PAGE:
Let it never be said that meatball sandwiches are not haute cuisine. This recipe is a production and a half, but I truly madly deeply believe it to be well worth it. I suppose that, in a state of desperation, you could cheat and use pre-made pesto and marinara, but this sandwich is just utter perfection when (and only when!) made entirely from scratch. One time I even made the fussbudget Tartine bread recipe that takes up the majority of that cookbook (the same book that these sandwiches are adapted from) and the experience reached a whole new level of transcendence. Don’t worry, you absolutely don’t have to do that part, but you do have to use very lovely bread. The kind of dedication that the aforementioned fusspot bread requires is only a reasonable request for someone who is living in a seemingly endless cycle of winter, trapped indoors by -30 degree weather, and needs a task in order to avoid an overdue bout of cabin fever.
A final word: I will say that if you seek to avoid messy foods, maybe assemble these as individually wrapped bunwiches (or baguette-wiches) and bake for less time. Personally, I think the appeal of meatball subs is the unsightly hedonistic sloppiness, but that’s just me.
Tartine Meatball Sandwiches
Adapted somewhat from Chad Robertson (Tartine Bread)
Serves ~6, depending on level of gluttony
4 tbsp olive oil, divided
1 medium yellow onion, diced
¾ cup whole milk
2 cups coarse homemade bread crumbs (literally just blitz a bunch of stale bread in the blender or food pro – voila!) – please don’t use the type in a can that are close relatives of sawdust
1 lb ground beef (at least 20% fat content if not higher – this means no lean or extra lean beef!)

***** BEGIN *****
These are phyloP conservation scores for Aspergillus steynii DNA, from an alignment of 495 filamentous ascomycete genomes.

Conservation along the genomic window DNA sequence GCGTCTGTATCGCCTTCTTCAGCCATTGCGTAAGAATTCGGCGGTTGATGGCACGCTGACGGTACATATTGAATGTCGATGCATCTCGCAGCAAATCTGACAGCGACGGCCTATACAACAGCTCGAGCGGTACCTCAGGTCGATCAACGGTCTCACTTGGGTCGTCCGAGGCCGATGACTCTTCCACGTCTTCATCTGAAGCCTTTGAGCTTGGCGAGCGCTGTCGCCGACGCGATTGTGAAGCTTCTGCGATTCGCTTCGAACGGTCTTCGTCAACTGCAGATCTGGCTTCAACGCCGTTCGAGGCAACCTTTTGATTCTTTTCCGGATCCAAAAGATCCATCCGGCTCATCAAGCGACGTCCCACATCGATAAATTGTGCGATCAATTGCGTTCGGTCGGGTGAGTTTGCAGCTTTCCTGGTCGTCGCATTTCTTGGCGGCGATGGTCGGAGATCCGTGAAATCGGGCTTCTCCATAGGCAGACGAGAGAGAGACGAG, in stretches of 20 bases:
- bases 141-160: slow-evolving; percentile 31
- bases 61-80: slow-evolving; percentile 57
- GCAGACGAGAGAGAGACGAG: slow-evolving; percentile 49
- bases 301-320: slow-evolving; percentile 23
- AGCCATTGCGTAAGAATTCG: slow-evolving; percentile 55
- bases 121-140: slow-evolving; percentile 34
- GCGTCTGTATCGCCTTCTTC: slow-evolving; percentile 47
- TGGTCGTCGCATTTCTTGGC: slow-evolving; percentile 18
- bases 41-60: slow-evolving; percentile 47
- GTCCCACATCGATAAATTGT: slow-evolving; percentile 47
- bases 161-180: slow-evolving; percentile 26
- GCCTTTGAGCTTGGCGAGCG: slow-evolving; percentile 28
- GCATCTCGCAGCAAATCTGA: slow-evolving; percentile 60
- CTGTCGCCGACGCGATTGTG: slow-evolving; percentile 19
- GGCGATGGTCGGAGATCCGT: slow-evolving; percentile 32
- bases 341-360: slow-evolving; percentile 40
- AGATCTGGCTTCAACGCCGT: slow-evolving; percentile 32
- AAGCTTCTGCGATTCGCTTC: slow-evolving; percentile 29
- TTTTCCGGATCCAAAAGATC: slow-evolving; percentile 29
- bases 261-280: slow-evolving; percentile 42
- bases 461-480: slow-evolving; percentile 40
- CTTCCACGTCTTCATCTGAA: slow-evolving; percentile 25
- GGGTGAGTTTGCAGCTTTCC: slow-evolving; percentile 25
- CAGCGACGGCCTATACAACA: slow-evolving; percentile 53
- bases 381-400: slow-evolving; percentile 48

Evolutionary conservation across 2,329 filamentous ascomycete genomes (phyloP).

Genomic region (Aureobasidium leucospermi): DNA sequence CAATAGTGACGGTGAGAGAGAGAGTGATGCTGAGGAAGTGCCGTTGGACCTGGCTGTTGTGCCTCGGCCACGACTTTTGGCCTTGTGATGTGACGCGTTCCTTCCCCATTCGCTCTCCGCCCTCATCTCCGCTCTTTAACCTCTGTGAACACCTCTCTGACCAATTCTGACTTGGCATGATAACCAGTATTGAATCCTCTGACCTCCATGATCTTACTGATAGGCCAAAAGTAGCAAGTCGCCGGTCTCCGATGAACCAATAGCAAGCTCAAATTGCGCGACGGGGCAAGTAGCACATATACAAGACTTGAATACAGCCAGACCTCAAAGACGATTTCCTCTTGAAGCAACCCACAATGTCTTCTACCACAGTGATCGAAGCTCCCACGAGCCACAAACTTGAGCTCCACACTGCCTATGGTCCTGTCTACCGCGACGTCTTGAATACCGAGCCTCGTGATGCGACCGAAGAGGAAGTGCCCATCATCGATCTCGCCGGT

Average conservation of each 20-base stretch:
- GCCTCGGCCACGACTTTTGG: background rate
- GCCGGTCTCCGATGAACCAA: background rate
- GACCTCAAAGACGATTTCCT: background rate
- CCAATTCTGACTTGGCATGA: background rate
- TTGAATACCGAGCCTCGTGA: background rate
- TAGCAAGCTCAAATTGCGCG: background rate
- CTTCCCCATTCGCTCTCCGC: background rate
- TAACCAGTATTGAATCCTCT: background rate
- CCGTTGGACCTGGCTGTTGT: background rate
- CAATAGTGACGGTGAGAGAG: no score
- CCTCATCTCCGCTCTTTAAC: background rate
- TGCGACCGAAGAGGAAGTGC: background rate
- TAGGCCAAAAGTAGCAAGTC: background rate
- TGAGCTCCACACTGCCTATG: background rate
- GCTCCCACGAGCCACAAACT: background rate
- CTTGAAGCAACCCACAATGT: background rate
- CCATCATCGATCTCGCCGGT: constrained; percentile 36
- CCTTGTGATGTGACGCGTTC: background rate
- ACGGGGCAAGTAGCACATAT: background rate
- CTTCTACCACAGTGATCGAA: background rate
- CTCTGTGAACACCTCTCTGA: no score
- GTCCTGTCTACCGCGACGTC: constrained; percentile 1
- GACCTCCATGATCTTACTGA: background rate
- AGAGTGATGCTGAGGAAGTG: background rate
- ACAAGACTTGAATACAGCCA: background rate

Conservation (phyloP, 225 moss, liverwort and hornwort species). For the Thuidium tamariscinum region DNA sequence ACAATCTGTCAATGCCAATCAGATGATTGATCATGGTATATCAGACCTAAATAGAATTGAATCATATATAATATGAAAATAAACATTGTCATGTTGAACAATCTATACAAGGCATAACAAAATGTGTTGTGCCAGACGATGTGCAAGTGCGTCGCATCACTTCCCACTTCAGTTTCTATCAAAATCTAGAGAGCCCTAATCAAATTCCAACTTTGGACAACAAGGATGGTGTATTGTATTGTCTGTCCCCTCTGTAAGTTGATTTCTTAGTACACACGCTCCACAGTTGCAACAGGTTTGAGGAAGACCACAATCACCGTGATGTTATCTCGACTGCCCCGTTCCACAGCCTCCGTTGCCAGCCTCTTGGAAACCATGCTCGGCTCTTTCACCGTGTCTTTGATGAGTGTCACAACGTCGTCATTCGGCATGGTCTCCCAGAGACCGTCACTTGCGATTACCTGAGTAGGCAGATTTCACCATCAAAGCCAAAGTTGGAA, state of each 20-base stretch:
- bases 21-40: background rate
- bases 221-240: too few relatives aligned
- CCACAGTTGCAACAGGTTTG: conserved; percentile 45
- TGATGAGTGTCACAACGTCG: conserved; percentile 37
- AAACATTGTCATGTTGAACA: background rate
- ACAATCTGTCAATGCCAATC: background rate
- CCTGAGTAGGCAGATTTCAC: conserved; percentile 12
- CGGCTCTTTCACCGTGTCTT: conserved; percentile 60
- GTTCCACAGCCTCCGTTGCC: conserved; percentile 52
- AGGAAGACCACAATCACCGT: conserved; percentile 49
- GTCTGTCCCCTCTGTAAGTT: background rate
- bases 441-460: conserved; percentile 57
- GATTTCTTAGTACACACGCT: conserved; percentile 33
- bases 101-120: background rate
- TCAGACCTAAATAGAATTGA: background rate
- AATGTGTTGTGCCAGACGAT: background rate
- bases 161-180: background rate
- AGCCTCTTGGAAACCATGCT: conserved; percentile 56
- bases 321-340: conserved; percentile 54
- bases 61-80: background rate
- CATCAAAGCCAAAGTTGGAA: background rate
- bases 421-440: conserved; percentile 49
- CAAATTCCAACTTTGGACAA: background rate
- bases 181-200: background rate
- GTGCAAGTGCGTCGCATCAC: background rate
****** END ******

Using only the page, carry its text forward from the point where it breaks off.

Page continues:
1 lb ground pork
3 large eggs
1 cup grated pecorino romano cheese (fresh parmesan would also work)
¼ cup dry red wine
1 large bunch flat-lead (Italian) parsley, stems removed and discarded, leaves chopped
1 ½ tsp kosher salt
½ tsp freshly ground black pepper
¼ tsp crushed red pepper flakes
¼ cup finely chopped garlic
¼ cup fresh flat-leaf (Italian) parsley leaves, chopped
¼ cup basil leaves, chopped
½ cup baby arugula, chopped
¼ cup pine nuts
3 tbsp olive oil
2 tbsp freshly grated parmesan cheese
2 tsp fresh lemon juice
¼ tsp kosher salt
2 tbsp olive oil
2 cloves of garlic, minced
1 medium yellow onion, diced
1 28-oz can whole tomatoes
1 loaf of crusty, hearty, rustic bread (preferably a round loaf); a wide baguette is also acceptable
8 slices provolone cheese
Start with the meatballs as they should hang out in the fridge for a while before rolling. In a large skillet over medium heat, warm 2 tbsp olive oil. Add the diced onion and sauté until translucent and lightly golden, ~10 minutes. Let cool to room temperature. In a small bowl, combine the milk and bread crumbs, then let them sit until the crumbs have absorbed all or most of the milk (~5 minutes). Gently crumble the ground beef and pork into a very large mixing bowl, breaking the meat up carefully with your fingers, but by no means mushing or squeezing it. Add in the cooled onion, soaked breadcrumbs (along with any residual milk), eggs, pecorino cheese, red wine, parsley, salt, pepper, and red pepper flakes. Toss the ingredients together to combine, almost like you would a salad. You want everything to be mixed in thoroughly, but try to avoid overworking the meat (read: squeezing) as this tends to toughen the meatballs more than is preferable. Pinch off a piece of the meatball mixture and fry it in a small pan, just until safe to consume. Taste the cooked meat and decide if you need to add more salt to the mixture (it’s easier to do now versus when they’ve all been rolled – do it if it needs it, you can always fry off another little piece to check the saltiness again). Once the salt levels are satisfactory to you, cover and refrigerate the meat for at least 1 hour, or overnight. This allows the mixture to be less wet as the excess liquid gets absorbed and allows for easier rolling. The mixture will likely seem quite wet initially – that’s normal. Keep in mind that while some of the wetness is absorbed, the mixture does tend to be softer and more delicate than other meatball recipes. I have learned to live with this, since the end result is such a tender meatball.